It’s a query society has requested for ages: what got here first, the cat or the woman?
The catgirl is without doubt one of the most resilient pictures in anime at present. Nevertheless, even the time period “catgirl” is just a little obscure. Shut your eyes and attempt to think about what that phrase truly means. Did you consider a lady, however with cat ears? Did she have a tail? Does she have a verbal tic? Was she — by some mystical, scientific, or by another supernatural incidence — capable of remodel into an precise cat? Should you mentioned sure or no to any of these questions, are we nonetheless speaking about the identical type of “catgirl”?
The reply is nobody actually is aware of. However that hasn’t stopped folks from making an attempt to research the origins of this immensely fashionable character sort. Does such a factor as “the primary catgirl” really even exist?
Black Hanekawa as she seems in Nekomonogatari
What We Speak About When We Speak About Catgirls
Broadly talking, characters with animal ears are described as kemonomimi, which accurately means animal ears. What about catgirl etymology? As anticipated, characters with cat ears are described as nekomimi, aka cat ears. The time period nekomusume (cat woman or daughter, actually) has additionally been used, which can be notably the title of the character Neko-Musume from Shigeru Mizuki’s fashionable 1960s supernatural manga GeGeGe no Kitarō. Ralph F. McCarthy, the primary to translate Kitarō in a bilingual version revealed by Kodansha in 2002, localized this title as “Catchick.” That is all to say, the invented euphemism “catgirl” is only one of many used to explain the identical factor: a cat-like woman who might or might not claw your eyes out with a mischievous smirk.
Mizuki’s Neko-Musume relies on the bakeneko, an evil cat spirit who is usually capable of change between human and feline kind. Folklorist Matthew Meyer describes bakeneko as starting their lives as common home cats, however later accumulating extra human-like traits as they mature. In lots of tales, they’re depicted as lapping up the blood of homicide victims, thereby granting them supernatural powers. In fact, they aren’t to be mistaken with nekomata — twin-tailed cat spirits, like Yōkai Watch’s Jibanyan. Very similar to the remainder of Mizuki’s yōkai characters impressed by Japan’s supernatural folklore, Mizuki’s bakeneko are the byproduct of inventive license. Neko-Musume doesn’t have cat ears like we would count on them at present, however technically she suits the invoice for a supernatural entity. Like modern-day big-eyed catgirls, your mileage might fluctuate.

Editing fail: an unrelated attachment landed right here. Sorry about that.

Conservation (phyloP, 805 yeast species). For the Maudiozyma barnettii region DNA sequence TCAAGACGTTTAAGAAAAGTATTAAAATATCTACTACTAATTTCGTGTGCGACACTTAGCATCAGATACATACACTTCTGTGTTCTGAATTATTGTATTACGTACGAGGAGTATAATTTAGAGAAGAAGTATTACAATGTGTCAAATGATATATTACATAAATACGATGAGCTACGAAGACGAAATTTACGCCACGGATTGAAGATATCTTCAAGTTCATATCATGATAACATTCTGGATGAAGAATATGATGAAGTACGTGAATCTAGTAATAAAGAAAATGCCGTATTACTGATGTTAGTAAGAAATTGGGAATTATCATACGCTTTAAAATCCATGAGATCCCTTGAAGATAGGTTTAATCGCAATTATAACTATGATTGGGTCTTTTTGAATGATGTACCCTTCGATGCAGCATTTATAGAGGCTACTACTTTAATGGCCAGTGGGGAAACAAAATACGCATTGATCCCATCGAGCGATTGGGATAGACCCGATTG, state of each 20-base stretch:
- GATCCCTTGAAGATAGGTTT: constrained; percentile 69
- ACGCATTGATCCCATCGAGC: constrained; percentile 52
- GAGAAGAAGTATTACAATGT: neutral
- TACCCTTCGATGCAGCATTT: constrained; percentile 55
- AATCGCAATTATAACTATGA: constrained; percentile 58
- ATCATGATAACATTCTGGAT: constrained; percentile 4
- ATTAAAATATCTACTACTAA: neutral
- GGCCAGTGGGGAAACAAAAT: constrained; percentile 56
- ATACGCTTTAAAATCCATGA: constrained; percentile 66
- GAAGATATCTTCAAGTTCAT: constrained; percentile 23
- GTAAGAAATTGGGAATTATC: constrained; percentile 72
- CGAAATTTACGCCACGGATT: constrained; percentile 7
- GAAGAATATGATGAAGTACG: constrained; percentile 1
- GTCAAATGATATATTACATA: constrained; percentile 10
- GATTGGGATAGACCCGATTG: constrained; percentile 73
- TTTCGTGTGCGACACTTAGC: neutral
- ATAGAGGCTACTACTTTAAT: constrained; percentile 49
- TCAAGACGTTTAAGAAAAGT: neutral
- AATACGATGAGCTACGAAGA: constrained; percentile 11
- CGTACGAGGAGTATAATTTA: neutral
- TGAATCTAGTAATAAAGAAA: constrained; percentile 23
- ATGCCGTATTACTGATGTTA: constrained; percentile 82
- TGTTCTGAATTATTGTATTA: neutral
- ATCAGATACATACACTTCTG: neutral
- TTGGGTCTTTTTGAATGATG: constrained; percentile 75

Element from Utagawa Kuniyoshi’s nekozuka print
Utagawa Kuniyoshi, a woodblock artist born in 1798, is well-known for his many cat-centric prints. One in every of his most famed initiatives was a collection of prints depicting the 1827 kabuki drama, Touring Alone to the Fifty-three Stations. In 1852, Kuniyoshi printed an outline of actor Onoe Kikugorō III as one of many play’s most memorable characters, the nekozuka, a cat monster residing in Okazaki assuming the type of a human girl. Kuniyoshi attracts this specter with two very noticeable cat ears — an announcement that it is a suspicious supernatural entity. This identical motif reoccurs in different Kuniyoshi works, noticeably a woodblock triptych depicting the identical actor as a cat creature. Once more, these infamous ears seem.
Onoe Kikugorō III illustrated by artist Utagawa Kuniyoshi
Is Kuniyoshi’s aptitude for implausible flourish the lacking hyperlink? The key origin of all catgirls who ever dared meow within the trendy age? Properly, it’s just a little extra sophisticated than that.
Will the Actual Catgirls Please Stand Up?
The bakeneko is however only one entry in Japanese folklore’s lengthy love affair with cats. In up to date media, the idea of a cat-influenced girl is seen in lots of horror movies. In an entry on bakeneko for The Encyclopedia of Japanese Horror Movies, scholar Michael Crandol writes: “Bakeneko tales had been the only hottest topic of Japanese horror movies from the daybreak of cinema by means of the 1960s, with greater than sixty such photos launched by 1970.” With movies as early as 1938’s The Ghost Cat and The Mysterious Shamisen, to post-war trendy classics like 1968’s Kuroneko, the bakeneko sub-genre in Japanese horror is a testomony to its ubiquity. To not point out the attract of mysterious intrigue.
Kaneto Shindo’s Kuroneko asks the common query: will my cat eat me once I die?
From this angle, the origins of catgirls appear fairly bushy. In actual fact, wanting solely by means of the lens of the standard bakeneko narrative is extraordinarily limiting. Certainly they all aren’t evil girls possessed by vengeful spirits? So what else?
In Could 2019, impartial cartoonist Keiichi Tanaka posted a thread on Twitter asking concerning the attainable origins of the catgirl design correct:
— はぁとふる倍国土 (@keiichisennsei) Could 16, 2019
Among the many replies included Osamu Tezuka’s character Hecate, a shape-shifting younger witch who transforms right into a half-humanoid, half-cat creature from the 1950s manga Princess Knight. Others point out Kuniyoshi’s cat-eared nekozuka woodblock prints, alongside the introduction of the traditional Playboy Bunny costume in Japan. At first, it looks as if Yumiko Ōshima’s manga Star of Cottonland stands out as the level of origin, however maybe it’s not really easy to pin down. Did Tezuka, like so many inventions in early anime and manga, do it first? Are catgirls maybe an underappreciated relic of the Edō interval? What about traditional ’80s shōjo manga?
Feline magic in Tezuka’s Princess Knight
Like many nice debates in artwork historical past, the conclusion is ambiguous. Some would possibly say Kuniyoshi unintentionally invented “catgirls” within the 19th century. Others might say Tezuka refined the idea, however Ōshima popularized the concept of cat ears on cute women. If we look at catgirls strictly by means of the lens of anime and manga, the anomaly and debate relating to “origins” grow to be much less of a fuzzy headache. Relatively, we are able to re-frame the query: What works probably helped catgirls bloom into the anime and manga-centric phenomenon we all know and love at present?